According to a report by the Ontario Ministry of Training, Colleges and Universities (2005) , 30 to 40% of all students enrolled in four-year degree programs drop out, and 78-80% of those who do drop out will do so in their first year. Similar levels have been reported in other provinces, such as Québec (25-35%, Montmarquette, Mahseredjian, & Houle, 2001). In a paper for the Commission of Inquiry on Canadian University Education, Gilbert (1991) estimated that after five years the non-completion rate for university undergraduates is approximately 42% across Canada. Of particular concern, research on student retention has demonstrated that some disciplines have higher drop-out rates than others; science, mathematics, and engineering students are more likely to drop out than students in other disciplines (Daempfle, 2004). Moreover, each year approximately 35% of undergraduates fail introductory mathematics and science classes (Useem, 1992). Because of these growing concerns, research is needed that focuses on increasing retention and achievement in undergraduate science. This research addresses these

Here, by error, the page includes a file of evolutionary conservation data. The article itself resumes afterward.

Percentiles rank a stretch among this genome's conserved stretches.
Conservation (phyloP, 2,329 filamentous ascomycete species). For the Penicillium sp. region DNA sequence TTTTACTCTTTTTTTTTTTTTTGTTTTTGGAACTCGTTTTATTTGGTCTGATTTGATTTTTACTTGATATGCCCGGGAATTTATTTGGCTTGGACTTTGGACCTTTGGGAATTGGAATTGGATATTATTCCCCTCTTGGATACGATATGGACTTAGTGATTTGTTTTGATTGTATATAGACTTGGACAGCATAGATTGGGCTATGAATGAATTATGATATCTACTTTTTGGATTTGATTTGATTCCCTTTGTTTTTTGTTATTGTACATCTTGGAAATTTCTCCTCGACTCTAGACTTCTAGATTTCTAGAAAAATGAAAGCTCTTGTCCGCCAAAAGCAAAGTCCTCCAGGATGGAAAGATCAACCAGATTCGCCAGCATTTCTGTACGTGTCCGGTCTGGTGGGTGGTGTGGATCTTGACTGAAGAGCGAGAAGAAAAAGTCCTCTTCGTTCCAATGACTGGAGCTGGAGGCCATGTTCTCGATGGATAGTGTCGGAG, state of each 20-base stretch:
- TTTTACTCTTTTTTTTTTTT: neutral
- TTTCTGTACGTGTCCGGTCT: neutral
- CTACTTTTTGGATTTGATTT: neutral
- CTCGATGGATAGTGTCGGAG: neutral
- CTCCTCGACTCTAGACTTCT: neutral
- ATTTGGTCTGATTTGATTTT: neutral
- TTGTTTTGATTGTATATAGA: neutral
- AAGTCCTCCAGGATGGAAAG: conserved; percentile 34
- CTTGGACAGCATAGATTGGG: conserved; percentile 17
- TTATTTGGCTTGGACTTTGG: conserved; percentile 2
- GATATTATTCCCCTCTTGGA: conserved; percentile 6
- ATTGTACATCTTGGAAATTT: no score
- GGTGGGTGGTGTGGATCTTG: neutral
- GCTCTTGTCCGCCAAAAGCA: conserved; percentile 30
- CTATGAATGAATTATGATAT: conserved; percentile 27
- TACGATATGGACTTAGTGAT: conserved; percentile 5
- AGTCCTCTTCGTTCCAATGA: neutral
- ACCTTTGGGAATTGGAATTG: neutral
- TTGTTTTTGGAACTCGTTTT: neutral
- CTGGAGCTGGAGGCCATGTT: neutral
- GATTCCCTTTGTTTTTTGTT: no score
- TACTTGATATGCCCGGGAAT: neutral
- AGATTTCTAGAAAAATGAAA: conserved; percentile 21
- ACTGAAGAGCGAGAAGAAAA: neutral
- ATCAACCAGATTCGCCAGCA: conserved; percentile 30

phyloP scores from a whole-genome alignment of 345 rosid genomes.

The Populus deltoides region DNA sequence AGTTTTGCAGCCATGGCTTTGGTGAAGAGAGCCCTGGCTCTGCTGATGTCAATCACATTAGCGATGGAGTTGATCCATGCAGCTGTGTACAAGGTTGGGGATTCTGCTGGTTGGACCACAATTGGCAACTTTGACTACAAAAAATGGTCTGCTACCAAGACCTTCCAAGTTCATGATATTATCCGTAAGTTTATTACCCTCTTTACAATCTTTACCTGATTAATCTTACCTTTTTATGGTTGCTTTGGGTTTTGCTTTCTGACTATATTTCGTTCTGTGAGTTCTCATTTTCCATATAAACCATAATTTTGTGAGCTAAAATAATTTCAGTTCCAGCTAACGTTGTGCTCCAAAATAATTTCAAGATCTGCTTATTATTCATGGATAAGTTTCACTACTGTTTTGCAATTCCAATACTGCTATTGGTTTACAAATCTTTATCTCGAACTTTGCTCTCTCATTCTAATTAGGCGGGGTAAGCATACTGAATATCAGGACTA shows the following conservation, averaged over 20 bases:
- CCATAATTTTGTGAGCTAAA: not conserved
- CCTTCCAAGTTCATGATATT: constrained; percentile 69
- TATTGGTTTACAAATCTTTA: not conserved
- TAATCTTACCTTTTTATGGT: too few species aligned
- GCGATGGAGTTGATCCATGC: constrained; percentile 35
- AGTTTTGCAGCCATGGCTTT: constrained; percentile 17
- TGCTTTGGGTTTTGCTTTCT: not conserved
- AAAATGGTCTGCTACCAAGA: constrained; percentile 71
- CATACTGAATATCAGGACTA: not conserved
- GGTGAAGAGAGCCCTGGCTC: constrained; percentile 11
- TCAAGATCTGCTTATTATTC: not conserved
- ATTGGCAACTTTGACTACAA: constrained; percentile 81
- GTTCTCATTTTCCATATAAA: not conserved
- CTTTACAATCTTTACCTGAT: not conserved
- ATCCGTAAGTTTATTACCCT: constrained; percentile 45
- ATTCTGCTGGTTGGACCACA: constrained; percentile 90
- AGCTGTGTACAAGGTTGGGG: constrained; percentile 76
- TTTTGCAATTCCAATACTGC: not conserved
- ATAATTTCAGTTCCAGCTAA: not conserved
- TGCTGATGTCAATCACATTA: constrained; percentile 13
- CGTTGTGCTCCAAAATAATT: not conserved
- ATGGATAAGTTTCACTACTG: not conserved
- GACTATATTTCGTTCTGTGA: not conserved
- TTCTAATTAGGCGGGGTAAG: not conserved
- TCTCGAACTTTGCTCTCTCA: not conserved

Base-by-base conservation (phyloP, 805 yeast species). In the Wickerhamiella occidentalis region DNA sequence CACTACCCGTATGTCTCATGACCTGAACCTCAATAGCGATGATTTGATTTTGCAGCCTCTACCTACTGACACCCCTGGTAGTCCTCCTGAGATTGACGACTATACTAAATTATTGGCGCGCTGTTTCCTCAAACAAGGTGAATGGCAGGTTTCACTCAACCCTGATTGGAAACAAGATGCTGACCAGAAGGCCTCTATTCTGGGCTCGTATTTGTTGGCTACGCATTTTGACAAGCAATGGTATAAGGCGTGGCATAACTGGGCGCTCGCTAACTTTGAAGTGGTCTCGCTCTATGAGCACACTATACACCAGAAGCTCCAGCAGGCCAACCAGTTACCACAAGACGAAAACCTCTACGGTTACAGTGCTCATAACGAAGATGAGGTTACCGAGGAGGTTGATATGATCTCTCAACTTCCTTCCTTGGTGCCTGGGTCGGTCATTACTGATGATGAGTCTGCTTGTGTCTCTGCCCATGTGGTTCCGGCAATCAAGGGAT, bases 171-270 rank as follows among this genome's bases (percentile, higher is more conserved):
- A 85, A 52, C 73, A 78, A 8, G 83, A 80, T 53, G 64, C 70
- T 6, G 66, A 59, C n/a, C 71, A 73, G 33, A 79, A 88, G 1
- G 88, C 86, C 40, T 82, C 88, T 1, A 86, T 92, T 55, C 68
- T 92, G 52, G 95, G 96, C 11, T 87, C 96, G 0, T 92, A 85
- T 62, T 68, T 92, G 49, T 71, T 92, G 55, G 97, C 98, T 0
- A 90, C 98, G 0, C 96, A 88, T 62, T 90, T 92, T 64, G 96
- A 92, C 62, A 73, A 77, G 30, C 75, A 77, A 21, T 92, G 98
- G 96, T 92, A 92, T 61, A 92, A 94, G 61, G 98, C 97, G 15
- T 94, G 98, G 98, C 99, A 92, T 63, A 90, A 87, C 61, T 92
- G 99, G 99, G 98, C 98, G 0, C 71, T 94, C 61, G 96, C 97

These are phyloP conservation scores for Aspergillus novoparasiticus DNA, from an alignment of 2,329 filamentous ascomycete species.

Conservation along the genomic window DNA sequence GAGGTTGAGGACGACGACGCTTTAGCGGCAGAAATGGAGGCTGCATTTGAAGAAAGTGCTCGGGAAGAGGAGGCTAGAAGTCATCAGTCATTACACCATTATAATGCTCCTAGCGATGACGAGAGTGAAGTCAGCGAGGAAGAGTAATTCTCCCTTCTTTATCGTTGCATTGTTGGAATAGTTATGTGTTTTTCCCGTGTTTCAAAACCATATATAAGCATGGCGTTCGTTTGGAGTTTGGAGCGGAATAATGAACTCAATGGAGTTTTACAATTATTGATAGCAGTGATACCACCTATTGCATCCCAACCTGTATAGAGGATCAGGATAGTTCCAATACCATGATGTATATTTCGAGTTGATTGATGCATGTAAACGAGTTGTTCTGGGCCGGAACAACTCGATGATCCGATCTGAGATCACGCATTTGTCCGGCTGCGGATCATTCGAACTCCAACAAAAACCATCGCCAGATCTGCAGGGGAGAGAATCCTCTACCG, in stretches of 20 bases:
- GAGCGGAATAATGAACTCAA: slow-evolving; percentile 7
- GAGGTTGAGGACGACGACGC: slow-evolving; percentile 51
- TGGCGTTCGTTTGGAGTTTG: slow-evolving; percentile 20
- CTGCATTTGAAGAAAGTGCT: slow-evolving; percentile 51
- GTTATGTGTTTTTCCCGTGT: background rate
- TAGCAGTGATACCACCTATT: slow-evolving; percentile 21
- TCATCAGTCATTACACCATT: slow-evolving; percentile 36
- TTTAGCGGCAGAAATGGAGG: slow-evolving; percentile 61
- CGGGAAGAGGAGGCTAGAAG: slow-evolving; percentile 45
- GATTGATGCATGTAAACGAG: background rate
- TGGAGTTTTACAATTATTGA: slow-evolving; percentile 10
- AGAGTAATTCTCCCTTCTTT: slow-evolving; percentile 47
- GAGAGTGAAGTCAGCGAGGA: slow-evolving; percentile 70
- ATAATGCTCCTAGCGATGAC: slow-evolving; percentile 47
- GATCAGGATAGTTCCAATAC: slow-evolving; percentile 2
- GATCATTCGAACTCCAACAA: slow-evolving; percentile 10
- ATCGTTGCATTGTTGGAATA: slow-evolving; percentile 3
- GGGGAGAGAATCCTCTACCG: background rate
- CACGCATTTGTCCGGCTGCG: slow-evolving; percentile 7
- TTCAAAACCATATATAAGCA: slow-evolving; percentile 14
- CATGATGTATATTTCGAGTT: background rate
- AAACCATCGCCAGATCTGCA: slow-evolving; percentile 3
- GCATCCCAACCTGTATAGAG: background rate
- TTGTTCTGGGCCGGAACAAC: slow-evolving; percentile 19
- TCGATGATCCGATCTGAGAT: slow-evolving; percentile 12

concerns by implementing a different approach to providing feedback to students that may result in higher achievement and increased retention at the undergraduate level of education.